Payzin-Dogru D, Whited JL. 2018. An integrative framework for salamander and mouse limb regeneration. The International journal of developmental biology. 62(6-7-8):393-402. Pubmed: 29943379 DOI:10.1387/ijdb.180002jw


Appendage regeneration is not a simple task. The animal must harness all of its energy and resources to orchestrate perhaps one of the most complicated events since its development. Balancing the immune response, wound healing, proliferation, patterning and differentiation is an elegant job, and how some animals achieve that still leaves researchers enchanted today. In this work, we review some of the molecular aspects of regeneration, with a focus on the axolotl, the champion of tetrapod limb regeneration, and the mouse, an excellent mammalian model for digit tip regeneration. Advances in molecular and genomic tools have enabled the discovery of exciting fundamental features of limb regeneration. Integrating the data from different animal systems will be crucial to understanding the common requirements of successful appendage regeneration and places for flexibility. The combination of these efforts is paving the way to grasping how good regenerators respond to the loss of body parts, how these mechanisms might compare in modest regenerators, and, ultimately, in developing approaches for improving regenerative outcomes in humans.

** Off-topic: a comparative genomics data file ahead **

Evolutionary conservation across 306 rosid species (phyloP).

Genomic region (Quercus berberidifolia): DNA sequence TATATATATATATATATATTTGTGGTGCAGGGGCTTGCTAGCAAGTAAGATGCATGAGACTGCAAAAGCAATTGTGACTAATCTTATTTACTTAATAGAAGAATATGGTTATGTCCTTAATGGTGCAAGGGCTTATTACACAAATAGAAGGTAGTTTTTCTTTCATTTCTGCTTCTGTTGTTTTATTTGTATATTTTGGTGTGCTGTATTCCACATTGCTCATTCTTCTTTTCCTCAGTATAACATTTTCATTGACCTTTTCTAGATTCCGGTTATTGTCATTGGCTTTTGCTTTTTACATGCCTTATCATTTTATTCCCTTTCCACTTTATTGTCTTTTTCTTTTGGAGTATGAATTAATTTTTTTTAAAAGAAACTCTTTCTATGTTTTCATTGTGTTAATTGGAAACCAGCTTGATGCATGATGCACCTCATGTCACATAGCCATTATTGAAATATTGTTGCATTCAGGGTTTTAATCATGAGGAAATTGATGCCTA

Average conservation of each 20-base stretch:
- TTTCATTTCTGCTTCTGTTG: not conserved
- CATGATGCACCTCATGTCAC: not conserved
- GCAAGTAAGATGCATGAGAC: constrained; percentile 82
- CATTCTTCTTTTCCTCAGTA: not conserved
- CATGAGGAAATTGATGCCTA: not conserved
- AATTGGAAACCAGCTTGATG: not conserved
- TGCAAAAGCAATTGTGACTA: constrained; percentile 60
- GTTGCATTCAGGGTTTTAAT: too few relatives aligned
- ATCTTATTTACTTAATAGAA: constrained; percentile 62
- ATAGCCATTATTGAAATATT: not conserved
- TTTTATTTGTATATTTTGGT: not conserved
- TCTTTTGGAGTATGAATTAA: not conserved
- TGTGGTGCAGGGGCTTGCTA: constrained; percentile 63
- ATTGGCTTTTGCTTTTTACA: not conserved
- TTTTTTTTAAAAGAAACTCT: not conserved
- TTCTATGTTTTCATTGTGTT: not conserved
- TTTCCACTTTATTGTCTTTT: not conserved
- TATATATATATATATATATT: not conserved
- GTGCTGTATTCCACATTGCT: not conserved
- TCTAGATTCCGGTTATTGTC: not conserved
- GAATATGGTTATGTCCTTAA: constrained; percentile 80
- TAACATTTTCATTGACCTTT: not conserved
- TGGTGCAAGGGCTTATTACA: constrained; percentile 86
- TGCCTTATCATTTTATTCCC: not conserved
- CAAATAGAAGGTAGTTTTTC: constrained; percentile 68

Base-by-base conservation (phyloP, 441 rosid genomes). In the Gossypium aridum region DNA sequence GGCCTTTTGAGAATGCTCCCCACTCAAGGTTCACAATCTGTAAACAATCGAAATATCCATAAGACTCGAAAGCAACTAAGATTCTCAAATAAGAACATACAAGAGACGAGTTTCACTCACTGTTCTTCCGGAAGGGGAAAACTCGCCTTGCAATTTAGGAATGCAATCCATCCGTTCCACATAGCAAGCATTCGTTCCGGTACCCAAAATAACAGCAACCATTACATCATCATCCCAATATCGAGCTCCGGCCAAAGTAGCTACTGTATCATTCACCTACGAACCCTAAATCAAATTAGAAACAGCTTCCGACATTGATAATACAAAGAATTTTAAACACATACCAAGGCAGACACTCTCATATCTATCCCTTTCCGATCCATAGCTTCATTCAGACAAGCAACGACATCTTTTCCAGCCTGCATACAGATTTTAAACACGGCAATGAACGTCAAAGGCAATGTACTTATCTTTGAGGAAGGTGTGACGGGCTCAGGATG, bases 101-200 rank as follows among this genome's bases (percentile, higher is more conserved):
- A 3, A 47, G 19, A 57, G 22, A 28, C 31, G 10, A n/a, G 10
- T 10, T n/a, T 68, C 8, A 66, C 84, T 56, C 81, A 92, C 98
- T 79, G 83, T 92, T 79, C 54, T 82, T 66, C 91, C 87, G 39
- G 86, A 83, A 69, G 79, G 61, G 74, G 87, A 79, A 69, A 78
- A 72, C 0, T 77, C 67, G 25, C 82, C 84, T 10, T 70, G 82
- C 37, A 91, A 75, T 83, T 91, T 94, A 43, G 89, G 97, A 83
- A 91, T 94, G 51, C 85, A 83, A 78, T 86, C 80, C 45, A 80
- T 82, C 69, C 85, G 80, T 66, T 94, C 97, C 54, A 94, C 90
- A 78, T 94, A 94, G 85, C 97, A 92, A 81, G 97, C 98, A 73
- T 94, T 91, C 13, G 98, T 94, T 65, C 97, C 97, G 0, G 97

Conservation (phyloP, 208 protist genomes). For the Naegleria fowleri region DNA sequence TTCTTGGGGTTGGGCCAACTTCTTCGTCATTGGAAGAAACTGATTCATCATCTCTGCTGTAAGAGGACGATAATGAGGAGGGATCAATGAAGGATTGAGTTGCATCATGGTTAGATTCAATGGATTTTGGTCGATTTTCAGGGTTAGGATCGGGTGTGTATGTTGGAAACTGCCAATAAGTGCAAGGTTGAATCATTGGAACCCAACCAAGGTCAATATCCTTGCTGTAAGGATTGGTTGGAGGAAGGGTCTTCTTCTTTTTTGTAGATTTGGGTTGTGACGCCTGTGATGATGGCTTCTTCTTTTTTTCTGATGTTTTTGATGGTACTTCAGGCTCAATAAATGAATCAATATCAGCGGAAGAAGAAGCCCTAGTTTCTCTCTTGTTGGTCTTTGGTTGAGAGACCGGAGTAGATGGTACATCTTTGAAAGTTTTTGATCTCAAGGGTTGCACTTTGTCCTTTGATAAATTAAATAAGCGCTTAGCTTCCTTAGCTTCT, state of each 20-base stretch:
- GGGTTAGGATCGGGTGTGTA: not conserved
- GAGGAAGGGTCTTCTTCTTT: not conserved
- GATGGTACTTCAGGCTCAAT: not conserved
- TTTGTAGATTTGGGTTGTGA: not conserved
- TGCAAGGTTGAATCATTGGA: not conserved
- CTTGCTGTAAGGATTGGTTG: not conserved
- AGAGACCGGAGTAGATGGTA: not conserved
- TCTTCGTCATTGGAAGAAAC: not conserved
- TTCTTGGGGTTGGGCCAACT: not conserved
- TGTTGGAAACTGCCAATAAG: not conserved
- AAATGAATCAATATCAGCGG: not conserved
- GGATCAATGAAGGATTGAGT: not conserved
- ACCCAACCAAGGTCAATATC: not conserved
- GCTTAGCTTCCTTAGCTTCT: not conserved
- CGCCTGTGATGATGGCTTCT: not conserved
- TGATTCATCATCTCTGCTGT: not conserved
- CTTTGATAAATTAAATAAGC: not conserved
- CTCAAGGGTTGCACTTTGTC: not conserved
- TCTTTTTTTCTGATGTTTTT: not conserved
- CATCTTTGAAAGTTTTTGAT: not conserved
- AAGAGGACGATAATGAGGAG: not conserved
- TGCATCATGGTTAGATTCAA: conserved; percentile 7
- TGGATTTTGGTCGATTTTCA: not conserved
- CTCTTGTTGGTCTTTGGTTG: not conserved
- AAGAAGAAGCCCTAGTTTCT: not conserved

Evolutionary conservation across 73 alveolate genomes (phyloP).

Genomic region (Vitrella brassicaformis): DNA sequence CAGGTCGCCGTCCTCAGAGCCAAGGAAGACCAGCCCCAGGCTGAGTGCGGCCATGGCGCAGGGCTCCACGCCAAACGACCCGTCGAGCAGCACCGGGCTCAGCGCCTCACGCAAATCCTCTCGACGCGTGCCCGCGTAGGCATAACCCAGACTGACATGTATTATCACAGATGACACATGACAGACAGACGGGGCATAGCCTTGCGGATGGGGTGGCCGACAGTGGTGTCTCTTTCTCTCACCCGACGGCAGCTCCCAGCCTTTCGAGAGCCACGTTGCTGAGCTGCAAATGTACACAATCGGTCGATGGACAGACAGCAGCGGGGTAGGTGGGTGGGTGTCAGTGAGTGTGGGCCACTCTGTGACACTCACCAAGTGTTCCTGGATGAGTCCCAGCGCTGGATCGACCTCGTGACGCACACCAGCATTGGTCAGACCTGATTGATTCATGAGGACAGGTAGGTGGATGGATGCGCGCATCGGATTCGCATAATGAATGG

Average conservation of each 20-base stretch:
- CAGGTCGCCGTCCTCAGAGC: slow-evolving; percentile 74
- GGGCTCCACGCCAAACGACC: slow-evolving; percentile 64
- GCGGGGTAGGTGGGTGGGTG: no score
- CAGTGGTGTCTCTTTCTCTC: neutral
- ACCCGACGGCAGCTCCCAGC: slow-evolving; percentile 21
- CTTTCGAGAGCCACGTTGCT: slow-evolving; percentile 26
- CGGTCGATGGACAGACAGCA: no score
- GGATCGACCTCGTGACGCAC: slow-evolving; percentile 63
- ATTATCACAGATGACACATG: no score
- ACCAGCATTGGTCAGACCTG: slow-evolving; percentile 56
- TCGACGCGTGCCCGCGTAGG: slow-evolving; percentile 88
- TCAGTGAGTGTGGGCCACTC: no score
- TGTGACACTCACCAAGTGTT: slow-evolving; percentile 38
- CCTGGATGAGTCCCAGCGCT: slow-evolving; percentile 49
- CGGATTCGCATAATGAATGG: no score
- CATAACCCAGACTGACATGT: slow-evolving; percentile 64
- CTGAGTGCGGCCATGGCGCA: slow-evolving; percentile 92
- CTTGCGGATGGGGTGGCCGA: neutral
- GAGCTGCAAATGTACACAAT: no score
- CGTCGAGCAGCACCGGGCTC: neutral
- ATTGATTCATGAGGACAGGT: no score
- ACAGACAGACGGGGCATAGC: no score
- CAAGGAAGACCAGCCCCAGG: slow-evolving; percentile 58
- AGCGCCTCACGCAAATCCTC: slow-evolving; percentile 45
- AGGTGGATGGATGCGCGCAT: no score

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Jessica Whited studies limb regeneration in axolotl salamanders. Her lab develops tools to manipulate gene expression during limb regeneration, and explores signaling events following wound healing that initiate the regenerative process.

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